Yahoo Finance's Brooke DiPalma discusses Costco earnings, membership fees, and the wholesaler's stalwart stance toward its hot dog deal despite rising inflation.
AKIKO FUJITA: Well, shares of Costco moving lower this morning, well down more than 2 and 1/2% here after the wholesale retailer reported earnings that beat expectations yesterday after the bell. But Wall Street was left disappointed in after hours trading. Brooke DiPalma is here with the details. Brooke, let's start with the membership fees because the expectation has been for a while that it is going to go up. And yet, this is a company that still has a lot of loyalty baked in.
BROOKE DIPALMA: That's right, a lot of loyalty here. Renewal rate about 90%, so customers are continuing to return year over year, willing to pay that cost. Of course, yesterday, on the call, Richard Galanti, Costco's CFO, saying, quote, "There are no specific plans regarding a fee increase at this time. We're pleased with our growth in both top line sales and membership households over the last several quarters. And member loyalty is reflected in increasing member renewal rates. We'll let you know when something is about to happen."
Of course, let's take a step back and take a look at how much exactly it costs. So for a basic membership at Costco, it's about 60 bucks. Now for their gold membership, the executive membership runs about 120. Of course, that is a little more expensive than one of its top competitors, Sam's Club. That is owned by Walmart. They recently announced an annual increase set to take effect October 17. That's about $50 for club members, $110 for plus members. That was about a $5 increase and a $10 increase.
But of course, that was the chain's first in nine years for the basic membership and the first time for-- since 1999 for Sam's Club. But to give more context here on when those Costco loyal customers might expect to increase, the CFO said that typically, they do every year every five years and 7 months. So the last increase was June 2017. That would bring us to January 2023. They said no plans as of yet, but it's not a matter of if it'll happen than a matter of when it'll happen.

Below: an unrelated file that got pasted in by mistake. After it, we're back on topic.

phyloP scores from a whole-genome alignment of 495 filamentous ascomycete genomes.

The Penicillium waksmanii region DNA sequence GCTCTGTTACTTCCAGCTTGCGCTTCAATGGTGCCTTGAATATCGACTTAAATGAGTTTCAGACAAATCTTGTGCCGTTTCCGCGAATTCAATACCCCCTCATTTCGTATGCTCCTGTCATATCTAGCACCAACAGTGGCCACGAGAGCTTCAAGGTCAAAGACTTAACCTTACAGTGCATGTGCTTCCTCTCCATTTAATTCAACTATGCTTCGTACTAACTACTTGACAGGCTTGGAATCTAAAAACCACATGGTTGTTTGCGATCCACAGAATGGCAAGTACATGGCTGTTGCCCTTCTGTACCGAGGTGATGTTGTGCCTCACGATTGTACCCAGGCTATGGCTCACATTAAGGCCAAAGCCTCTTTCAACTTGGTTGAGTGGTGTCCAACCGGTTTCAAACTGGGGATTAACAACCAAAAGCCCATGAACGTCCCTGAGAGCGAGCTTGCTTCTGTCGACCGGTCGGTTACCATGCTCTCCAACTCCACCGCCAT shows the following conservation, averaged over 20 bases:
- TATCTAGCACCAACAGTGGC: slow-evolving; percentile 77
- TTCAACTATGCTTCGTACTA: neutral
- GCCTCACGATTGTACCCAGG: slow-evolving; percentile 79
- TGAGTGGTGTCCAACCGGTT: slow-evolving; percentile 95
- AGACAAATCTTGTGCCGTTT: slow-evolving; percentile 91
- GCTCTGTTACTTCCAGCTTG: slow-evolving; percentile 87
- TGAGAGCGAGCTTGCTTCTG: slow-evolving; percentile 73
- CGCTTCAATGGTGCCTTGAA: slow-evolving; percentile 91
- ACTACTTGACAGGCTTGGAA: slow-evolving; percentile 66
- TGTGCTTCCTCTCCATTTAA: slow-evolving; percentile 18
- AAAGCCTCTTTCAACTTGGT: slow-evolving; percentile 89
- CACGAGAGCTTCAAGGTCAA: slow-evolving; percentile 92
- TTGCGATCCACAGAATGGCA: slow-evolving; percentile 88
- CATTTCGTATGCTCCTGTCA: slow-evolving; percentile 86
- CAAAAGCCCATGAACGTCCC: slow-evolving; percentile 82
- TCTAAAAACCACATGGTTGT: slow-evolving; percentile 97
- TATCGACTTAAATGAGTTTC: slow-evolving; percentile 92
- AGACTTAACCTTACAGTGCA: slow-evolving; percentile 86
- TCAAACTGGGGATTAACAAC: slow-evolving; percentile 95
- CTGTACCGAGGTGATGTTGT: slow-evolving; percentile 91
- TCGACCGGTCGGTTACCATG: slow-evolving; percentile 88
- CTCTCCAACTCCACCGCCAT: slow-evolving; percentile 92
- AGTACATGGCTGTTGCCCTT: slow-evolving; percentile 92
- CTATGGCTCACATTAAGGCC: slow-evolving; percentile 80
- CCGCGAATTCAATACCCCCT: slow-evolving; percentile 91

Of course, Wall Street reacting to that earnings report yesterday after the bell. But Goldman this morning reiterating a buy, saying that it continues to have increased confidence in the stock, as the big box retailer's strong earnings report yesterday. And they have confidence in those customers to continue to return.
AKIKO FUJITA: So Costco is always a good gauge of where inflation is right now, but also how customers are responding. The question they get over and over on every call is, what about that hot dog and soda combo? $1.50 is still an incredible deal. Are those prices going to go up now?
BROOKE DIPALMA: Well, Akiko, those prices are not going to go up as of now. Now, this has gotten a lot of attention in this past year. It even brought back up on the call last night. In Q3, someone tweeted that they were adding an extra dollar because of inflation, and then quickly, they shut down those rumors in the third quarter earnings call.
This quarter, they also addressed that. They said that the fresh foods business, they saw about 30%, 40% sales, 20% plus increase each year. They said that it's an improvement on the bottom line. They have no plans to make that price higher for the hot dog and soda combo. But they have increased a few other items in that fresh foods court, you could say. But no plans to increase that price as of now. Of course, it's a staple at Costco. And so customers--
AKIKO FUJITA: It is.
BROOKE DIPALMA: --will certainly respond if they do.
AKIKO FUJITA: A big sigh of relief. I mean, $1.50, I think that's cheaper than pizza.
BROOKE DIPALMA: A 20 ounce soda?
AKIKO FUJITA: Cheaper than pizza.
BROOKE DIPALMA: And a hot dog? Cheaper than pizza. Cheaper than just about anything right now.
AKIKO FUJITA: All right. Glad to hear they're keeping it for now. Thanks for that, Brooke.